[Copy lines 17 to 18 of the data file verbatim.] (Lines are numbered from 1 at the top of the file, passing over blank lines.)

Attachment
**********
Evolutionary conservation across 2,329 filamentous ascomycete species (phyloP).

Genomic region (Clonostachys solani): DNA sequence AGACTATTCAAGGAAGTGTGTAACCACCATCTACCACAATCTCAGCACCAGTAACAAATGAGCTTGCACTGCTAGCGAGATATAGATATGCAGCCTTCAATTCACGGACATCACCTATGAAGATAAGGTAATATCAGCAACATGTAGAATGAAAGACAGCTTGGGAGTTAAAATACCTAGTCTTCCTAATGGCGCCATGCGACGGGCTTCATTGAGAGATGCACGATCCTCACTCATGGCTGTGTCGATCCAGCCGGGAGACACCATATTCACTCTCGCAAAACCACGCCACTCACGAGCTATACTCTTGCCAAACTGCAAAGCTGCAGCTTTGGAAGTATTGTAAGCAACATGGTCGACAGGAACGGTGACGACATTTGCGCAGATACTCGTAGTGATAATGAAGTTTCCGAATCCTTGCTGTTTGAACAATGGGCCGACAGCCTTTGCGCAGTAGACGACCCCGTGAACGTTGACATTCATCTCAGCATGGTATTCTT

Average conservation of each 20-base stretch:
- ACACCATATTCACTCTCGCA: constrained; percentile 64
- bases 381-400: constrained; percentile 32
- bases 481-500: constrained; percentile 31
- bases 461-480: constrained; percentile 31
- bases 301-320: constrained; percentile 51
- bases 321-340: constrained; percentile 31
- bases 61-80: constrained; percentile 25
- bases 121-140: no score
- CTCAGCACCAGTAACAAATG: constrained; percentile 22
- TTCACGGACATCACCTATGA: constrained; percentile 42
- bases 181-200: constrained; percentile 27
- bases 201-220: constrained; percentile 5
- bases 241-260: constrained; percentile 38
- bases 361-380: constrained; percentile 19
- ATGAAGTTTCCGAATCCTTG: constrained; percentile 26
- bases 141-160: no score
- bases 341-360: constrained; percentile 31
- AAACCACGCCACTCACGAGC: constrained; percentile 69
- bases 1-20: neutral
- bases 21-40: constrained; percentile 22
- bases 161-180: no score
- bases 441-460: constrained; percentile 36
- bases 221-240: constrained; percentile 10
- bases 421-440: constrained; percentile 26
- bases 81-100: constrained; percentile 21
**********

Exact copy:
- bases 361-380: constrained; percentile 19
- ATGAAGTTTCCGAATCCTTG: constrained; percentile 26